Lesson Weekend

Try this:

``````> var myNumber = 45;
undefined
> myNumber;
45
``````

`myNumber` is a variable that we set equal to 45. On the second line, when we type `myNumber` and press Enter, JavaScript returns the value of the variable. In JavaScript, it's conventional to give variables names that start with a lowercase letter, and if they are more than one word, to capitalize the first letter of subsequent words. This is called lower camel case, because the capitalized letters look like a camel's humps... or something.

Sometimes you'll see a variable initially set without the `var` keyword, like this:

``````myNumber = 45;
``````

This works... most of the time, but it can cause really bad bugs down the road. Get in the habit of using the `var` keyword whenever you create a new variable, and you'll save yourself some massive headaches later.

You can change the value of a variable:

``````> var myNumber = 45;
undefined
> myNumber = 50;
50
> myNumber;
50
``````

You can do arithmetic with your variables:

``````> var favoriteNumber = 13;
undefined
> favoriteNumber * 4;
52
``````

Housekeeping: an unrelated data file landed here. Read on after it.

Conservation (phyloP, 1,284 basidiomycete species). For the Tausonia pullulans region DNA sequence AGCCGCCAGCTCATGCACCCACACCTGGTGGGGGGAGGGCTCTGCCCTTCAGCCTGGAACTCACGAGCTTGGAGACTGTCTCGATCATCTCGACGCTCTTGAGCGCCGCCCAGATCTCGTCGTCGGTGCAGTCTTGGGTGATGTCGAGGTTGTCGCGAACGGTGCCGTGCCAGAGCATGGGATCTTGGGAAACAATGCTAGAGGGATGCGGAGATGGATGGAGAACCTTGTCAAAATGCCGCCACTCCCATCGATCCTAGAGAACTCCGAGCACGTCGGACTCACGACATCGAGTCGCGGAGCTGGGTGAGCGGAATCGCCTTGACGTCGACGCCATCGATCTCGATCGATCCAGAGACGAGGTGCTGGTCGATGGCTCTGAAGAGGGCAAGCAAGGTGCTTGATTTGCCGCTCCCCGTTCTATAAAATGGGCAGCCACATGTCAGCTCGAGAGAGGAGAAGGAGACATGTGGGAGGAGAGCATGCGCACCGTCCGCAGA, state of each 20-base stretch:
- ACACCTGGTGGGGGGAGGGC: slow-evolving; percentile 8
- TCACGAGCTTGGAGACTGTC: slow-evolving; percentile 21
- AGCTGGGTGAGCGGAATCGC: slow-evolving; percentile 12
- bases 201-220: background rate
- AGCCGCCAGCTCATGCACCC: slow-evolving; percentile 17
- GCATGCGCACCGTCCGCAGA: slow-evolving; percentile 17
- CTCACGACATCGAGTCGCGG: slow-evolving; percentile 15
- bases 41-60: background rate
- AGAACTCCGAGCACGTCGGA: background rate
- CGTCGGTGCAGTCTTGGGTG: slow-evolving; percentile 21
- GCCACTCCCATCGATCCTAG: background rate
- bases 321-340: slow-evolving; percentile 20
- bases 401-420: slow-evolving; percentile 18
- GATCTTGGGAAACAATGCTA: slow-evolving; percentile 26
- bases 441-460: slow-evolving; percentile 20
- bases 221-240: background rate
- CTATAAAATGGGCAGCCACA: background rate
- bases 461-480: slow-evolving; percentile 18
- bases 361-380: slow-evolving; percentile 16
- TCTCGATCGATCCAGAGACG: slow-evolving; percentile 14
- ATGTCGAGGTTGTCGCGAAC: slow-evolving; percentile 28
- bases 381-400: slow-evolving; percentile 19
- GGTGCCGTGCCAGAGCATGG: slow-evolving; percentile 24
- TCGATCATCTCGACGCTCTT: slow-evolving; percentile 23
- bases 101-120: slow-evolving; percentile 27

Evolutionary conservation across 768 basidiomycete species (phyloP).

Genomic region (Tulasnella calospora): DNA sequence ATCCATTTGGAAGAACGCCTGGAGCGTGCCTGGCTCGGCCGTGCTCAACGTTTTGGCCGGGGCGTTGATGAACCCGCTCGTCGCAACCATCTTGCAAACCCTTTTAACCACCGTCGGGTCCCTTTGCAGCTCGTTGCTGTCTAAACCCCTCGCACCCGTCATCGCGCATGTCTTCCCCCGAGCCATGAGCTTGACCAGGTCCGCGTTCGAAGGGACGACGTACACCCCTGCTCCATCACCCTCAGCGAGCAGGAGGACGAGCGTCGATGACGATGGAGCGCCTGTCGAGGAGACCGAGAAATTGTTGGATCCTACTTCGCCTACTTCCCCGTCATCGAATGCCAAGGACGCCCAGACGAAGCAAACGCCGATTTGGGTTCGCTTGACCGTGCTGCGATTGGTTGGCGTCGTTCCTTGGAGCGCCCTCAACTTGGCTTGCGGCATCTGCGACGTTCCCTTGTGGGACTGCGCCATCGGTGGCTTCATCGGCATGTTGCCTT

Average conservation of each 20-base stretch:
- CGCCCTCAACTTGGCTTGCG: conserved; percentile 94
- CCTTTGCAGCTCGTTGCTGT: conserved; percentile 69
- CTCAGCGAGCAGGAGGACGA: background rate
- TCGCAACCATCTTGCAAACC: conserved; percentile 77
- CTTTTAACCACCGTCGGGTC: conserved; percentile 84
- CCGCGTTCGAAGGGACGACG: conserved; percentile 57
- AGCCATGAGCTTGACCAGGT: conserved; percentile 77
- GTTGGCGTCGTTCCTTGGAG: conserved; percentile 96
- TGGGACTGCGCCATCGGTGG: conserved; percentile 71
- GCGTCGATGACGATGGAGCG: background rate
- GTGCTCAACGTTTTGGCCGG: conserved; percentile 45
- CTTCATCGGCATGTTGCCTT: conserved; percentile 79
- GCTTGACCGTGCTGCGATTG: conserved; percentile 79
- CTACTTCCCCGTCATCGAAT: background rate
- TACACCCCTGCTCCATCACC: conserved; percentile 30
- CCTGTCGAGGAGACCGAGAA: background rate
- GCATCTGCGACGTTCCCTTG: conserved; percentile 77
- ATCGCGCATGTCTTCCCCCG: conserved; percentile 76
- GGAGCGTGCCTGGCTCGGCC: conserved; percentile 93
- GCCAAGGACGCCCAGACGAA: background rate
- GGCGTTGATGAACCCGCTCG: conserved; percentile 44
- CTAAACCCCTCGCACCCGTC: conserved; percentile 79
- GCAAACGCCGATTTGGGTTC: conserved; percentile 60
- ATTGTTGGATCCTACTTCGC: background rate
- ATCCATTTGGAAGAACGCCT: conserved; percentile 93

Does the variable change when you perform arithmetic on it?

``````> var favoriteNumber = 7;
undefined
> favoriteNumber + 1;
8
``````

Nope. But what if we do:

``````> var favoriteNumber = 6;
undefined
>favoriteNumber = favoriteNumber + 1;
7
``````

Here’s a shortcut: `favoriteNumber += 1`.

You can use more than one variable at a time, too:

``````> var num1 = 5;
undefined
> var num2 = 6;
undefined
> var num3 = num1 + num2;
undefined
> num3
11
``````

Don't worry for the moment about that `undefined` return value. Technically speaking, it says undefined because declaration of a variable first creates a variable without a value - hence undefined - before assigning it the value that comes to the right of the equals (`=`) sign.

Terminology

• Variable: Variables can be thought of as containers used to store information. They allow for a way to label data with a descriptive name.

• Lower camel case: Use lowerCamelCase when naming JavaScript variables. Start with a lowercase letter, and if the variable name is more than one word, remove all spaces and capitalize the first letter of each subsequent word.

• var: Always use the var keyword when initializing variables in JavaScript.

Examples

Set a variable equal to a number:

``````var myNumber = 45;
``````

Use a variable without modifying its value:

``````favoriteNumber * 4;
``````

Use a variable and modify it:

``````favoriteNumber = favoriteNumber * 4;
``````

Shortcut:

``````favoriteNumber *= 4;
``````

Use multiple variables:

``````var myNumber = 45;
var otherNumber = 12;
myNumber + otherNumber;
``````

Tips

• Variables should begin with a letter.

• Variables are case sensitive (`myNumber` is a different variable than `myNUMBER`).

• Use clear names that describe the value being stored like `myNumber`.

• Always name your variables in a manner that will be easy for other developers to understand. Avoid vague letters or initials. (For example: `var x = 45` doesn't tell us what the value is. Is 45 an age, a distance, size, a time?...)